That's the path I've been on for a few years now. In fact, I was on the earthy path long before I was terrified by the fragility of our way of life, now I've just kicked things into overdrive a little bit. But beyond that, the direction I'm taking is where I've always wanted to go. So not that I don't care what happens or that it doesn't matter because I do and it does, it's just that either way (if you want to look at this as a collapse/no collapse equation) my life makes sense.

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Re: Martenson Report Ready - Oil Shock III
Malden wrote:
ErikTownsend wrote:

Umm... One thought that comes to mind would be the fact that every single time in recorded history that printing has been tried as a solution, the result was a collapse of the currency in question.

Erik, you simply don`t understand what money is and with lack of other information, you draw false conclusions. Are you aware that private commercial banks "print" deposit or entry-book money all the time in form of debt? About 97% of all money in circulation in U.S. is that kind of privately created or should I say counterfeited money which brings society gigantic debt and harsh taxation. Another problem is FED which is also privately held.

Money in circulation is backed by people`s work and production of various goods and services. Exactly the same concept and great understanding of money nature which Founding Fathers of U.S. implemented with success to gain victory over England and promote their country in a bastion of freedom and welfare for its citizens. China does the same today with its "non-performing loans" (non-credit money actually) building itself in a prosperous superpower. But U.S. society was later manipulated by private bankers (mainly from Europe) to gave up their sovereignity over process of money creation.

I recommend you to visit American monetary institut website http://www.monetary.org/ and read Stephen Zarlenga`s "The Lost Science of Money" book or equally good "Web of Debt" by Ellen Brown. Both contains complete historical background and practical examples for understanding what money really is and why the Government (or Congress) should only have the right to coin or issue money.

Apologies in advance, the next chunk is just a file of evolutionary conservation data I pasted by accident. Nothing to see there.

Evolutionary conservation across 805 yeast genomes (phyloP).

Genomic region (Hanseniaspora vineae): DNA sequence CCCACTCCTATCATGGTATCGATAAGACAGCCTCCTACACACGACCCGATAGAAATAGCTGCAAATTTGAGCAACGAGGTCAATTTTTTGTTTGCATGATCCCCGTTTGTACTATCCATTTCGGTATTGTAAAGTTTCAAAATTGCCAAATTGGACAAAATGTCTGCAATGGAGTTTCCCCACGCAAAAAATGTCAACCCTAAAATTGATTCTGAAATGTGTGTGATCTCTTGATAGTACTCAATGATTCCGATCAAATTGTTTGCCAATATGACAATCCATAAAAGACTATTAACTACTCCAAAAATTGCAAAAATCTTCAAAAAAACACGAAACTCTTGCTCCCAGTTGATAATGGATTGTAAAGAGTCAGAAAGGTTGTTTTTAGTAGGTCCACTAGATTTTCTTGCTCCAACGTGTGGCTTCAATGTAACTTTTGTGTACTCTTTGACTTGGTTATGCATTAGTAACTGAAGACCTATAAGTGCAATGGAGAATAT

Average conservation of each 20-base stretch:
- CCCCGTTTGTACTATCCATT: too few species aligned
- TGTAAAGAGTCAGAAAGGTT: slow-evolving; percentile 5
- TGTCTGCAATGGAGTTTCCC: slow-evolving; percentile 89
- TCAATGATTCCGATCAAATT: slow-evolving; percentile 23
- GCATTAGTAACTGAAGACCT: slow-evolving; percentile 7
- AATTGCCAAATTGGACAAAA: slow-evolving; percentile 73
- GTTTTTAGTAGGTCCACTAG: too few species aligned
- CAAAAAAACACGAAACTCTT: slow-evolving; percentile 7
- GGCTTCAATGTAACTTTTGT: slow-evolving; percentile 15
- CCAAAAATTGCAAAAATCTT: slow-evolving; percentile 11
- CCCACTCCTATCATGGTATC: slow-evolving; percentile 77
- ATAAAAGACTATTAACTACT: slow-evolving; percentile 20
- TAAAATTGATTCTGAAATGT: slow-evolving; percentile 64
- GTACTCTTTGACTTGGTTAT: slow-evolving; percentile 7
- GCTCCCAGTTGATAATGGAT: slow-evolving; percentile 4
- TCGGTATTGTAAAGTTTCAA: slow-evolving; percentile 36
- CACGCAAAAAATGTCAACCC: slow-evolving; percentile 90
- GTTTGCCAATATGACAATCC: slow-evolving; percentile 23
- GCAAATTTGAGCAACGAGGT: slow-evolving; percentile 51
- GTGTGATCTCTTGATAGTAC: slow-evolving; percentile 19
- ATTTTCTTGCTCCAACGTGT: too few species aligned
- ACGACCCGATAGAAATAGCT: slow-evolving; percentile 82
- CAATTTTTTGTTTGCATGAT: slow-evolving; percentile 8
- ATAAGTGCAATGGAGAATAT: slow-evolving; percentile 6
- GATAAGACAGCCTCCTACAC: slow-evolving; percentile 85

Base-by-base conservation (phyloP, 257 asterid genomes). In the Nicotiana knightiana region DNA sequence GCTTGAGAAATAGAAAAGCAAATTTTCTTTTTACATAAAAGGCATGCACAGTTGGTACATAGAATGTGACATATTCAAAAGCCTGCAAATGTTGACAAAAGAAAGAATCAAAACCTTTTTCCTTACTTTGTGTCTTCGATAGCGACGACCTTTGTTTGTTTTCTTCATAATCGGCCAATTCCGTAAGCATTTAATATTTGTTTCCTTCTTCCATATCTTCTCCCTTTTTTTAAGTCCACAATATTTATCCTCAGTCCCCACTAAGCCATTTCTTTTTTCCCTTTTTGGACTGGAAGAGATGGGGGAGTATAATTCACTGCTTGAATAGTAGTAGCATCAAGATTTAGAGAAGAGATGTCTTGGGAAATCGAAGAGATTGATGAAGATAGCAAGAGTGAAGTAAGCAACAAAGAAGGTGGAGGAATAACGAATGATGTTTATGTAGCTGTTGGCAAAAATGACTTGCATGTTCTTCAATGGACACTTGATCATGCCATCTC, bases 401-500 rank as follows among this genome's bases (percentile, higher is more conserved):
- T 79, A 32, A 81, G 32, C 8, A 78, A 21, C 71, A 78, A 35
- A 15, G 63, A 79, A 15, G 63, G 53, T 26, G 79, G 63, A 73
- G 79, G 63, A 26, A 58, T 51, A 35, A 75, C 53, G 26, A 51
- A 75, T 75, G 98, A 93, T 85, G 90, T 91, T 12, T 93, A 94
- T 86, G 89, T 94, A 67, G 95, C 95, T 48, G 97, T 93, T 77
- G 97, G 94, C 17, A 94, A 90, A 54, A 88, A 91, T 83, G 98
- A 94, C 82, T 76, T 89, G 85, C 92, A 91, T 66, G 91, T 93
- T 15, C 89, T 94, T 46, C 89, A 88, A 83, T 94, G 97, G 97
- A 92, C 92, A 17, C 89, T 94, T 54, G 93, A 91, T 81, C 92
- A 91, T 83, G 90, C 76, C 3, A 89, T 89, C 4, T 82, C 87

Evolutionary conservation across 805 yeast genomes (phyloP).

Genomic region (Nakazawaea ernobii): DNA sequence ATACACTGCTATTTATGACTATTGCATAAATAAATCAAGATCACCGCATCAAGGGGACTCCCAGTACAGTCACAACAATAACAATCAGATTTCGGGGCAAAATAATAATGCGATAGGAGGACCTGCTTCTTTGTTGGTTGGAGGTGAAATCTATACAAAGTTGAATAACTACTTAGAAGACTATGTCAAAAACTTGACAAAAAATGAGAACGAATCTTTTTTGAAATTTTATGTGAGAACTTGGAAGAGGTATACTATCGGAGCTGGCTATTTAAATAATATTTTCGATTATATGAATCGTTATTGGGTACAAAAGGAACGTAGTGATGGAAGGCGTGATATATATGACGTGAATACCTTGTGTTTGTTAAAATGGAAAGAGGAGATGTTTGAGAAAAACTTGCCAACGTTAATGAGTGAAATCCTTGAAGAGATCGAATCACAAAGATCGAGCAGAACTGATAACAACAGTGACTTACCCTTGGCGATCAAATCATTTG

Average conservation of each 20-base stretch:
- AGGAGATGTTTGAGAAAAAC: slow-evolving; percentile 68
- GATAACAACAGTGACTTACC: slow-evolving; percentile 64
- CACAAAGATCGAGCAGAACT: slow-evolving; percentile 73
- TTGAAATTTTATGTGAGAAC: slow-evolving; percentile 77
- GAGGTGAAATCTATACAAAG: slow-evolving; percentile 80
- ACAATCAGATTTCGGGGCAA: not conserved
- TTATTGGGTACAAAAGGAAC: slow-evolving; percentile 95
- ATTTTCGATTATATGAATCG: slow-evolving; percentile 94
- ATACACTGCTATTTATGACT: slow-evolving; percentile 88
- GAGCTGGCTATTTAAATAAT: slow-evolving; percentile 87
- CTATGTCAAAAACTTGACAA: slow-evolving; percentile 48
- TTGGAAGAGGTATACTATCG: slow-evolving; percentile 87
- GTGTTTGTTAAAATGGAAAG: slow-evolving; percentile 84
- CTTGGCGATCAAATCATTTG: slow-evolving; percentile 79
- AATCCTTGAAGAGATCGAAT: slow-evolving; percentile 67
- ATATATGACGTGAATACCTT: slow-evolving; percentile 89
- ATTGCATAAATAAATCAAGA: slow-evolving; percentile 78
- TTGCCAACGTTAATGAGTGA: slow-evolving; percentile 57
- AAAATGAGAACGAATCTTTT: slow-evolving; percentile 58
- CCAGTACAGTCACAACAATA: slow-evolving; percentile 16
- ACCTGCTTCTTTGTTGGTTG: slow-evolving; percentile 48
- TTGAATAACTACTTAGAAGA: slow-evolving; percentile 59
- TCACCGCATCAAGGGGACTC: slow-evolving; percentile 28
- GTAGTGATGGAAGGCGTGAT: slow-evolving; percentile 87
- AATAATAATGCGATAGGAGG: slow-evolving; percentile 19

Ok, so I know this isn't my debate here, but Erik is not wrong, and has a good understanding of money (from all posts I have read of his). 5000 years of history gives the debasement (printing) of the money supply a zero % chance of sucess. No empire in history since the beginning of money has ever succeeded at it....ever.  Although I do agree that the government is the only ones with the right to issue money and the fed sucks, That alone at this point will not fix the expansion of the money supply in play right now. The idea that 97% of all money "in circulation" was written in books is a bit  silly, especially with the fact the the government backs all deposits in the US through the FDIC, therefore out of all those banks that 'failed' no depositor lost their money. This isn't the great depression, the money didnt just all go away, some did, but not 97%, no way, not even close...nothing like the collapse of the money supply seen in the 30's.

The fact is  that money that was printed, and thrown at the problem is sitting out there, and the Fed is the only one that has to suck all those trillions back in, by selling the assets on their balance sheet, unfortunitly that window is small....if there is a window at all anymore, let alone the fact that half their balance sheet is distressed assets, and bonds (which I feel wont be as easy to offload in the future based off the intended yearly budget being proposed). Even if they do get 50cents on the dollar that still leaves trillions floating. If they raise interest rates (as they should, but wont) it will suck the little bit off life out of the economy.....but still leave t he trillions they have already pumped in.